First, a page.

The town is now in the eastern suburbs of Paris, only 21 ks from the centre. Yet the site became of interest to art historians only after new industrial architecture was developed on the River Marne. In 1872 Emile-Justin Menier, one of the long line of Menier Chocolate Co. directors, initiated a major building programme that created some of the most modern production facilities in the world.
Saulnier's main building, 1872-4
The iron and brick chocolate factory at Noisiel really was one of the iconic buildings of the Industrial Revolution. Architect Jules Saulnier was given the task of constructing new buildings and improving the existing premises, to modernise and improve the chocolate-making process. In fact many historians cite the building as the first true skeleton structure. The old watermill building had a visible iron structure and distinctive industrial-looking ceramic tiles patterns, so we can safely say that both the design and the materials were impressive. The three dates carved above the entrance correspond to a] the year the old mill was built - 1157, b] the year the Menier factory was moved to Noisiel - 1825 and c] the year the Saulnier Mill replaced the old one - 1874.
Cathedral building: 1906-8
Because of the Menier company's rapid growth, the shortage of workers available from the small village forced the company to seek skilled workers from elsewhere. It must have worked, for at its peak, the company employed a workforce of over 2000 workers (see Architectural and Engineering Feats and Facts).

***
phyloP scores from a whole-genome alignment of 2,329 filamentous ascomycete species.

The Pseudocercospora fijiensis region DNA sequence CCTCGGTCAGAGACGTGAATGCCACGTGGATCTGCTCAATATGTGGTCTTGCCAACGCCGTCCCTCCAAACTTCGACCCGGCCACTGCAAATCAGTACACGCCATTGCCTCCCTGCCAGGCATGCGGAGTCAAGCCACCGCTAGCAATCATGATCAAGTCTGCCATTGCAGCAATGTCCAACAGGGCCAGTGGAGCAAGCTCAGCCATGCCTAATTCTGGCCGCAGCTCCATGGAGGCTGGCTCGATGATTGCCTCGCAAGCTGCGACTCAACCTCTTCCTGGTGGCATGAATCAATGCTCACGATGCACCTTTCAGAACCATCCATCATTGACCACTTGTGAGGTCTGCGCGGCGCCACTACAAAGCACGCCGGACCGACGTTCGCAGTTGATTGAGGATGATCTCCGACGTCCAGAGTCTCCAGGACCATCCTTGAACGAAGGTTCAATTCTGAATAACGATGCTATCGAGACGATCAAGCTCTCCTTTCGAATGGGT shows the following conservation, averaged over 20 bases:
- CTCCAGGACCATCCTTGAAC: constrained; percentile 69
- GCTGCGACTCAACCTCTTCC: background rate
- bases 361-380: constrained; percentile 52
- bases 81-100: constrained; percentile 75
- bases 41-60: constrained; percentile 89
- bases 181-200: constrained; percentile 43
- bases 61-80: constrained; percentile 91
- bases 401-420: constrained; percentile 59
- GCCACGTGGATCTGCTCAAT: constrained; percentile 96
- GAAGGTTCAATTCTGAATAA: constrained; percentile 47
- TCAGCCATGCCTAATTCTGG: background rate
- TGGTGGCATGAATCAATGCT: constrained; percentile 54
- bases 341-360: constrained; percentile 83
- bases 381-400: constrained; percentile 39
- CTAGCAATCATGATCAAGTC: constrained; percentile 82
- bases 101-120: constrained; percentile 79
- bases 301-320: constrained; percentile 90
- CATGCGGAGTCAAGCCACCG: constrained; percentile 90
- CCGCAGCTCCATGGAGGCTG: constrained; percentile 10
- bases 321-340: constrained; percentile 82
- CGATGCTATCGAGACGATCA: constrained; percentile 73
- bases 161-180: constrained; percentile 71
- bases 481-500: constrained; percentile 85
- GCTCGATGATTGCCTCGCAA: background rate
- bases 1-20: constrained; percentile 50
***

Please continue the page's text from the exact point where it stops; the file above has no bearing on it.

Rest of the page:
However the lack of housing in Noisiel was problematic, so Menier completed construction of 312 residences on 30 hectares of land near the factory in 1874. They eventually built a school for their employees' children and three decades later, a senior citizens' home for their retired workers. If it was the industrial revolution, it had a humane, benevolent face. In the 1870s, the Meniers also built the Noisiel town hall.
At the 1878 World's Fair in Paris, the company was awarded seven gold medals. They also won the Grand Prize for the excellence of their products and citations for their modern production methods and for looking after the well-being of their employees.
Cathedral: open, airy interior
Following the death of Emile Justin Menier, in 1881, his sons Henri and Gaston assumed control of the business. Older son Henri became head of the company, but he left much of the company's management to Gaston who began the next era of Menier development and growth. The Menier plant added modern refrigeration systems. In 1881 a railroad line was built to the Noisiel factory, thus reducing costs for incoming and outgoing freight, and allowing for wider and faster distribution.
A new Menier factory building was positioned between the channel and the Marne River bank. This new, reinforced concrete structure was built in the 1906-1908 era and was known as la Cathédrale. The intention was to create a public showcase for the chocolate manufacturing process in the double height internal spaces. The project engineer was Armand Considere.
The company's water supply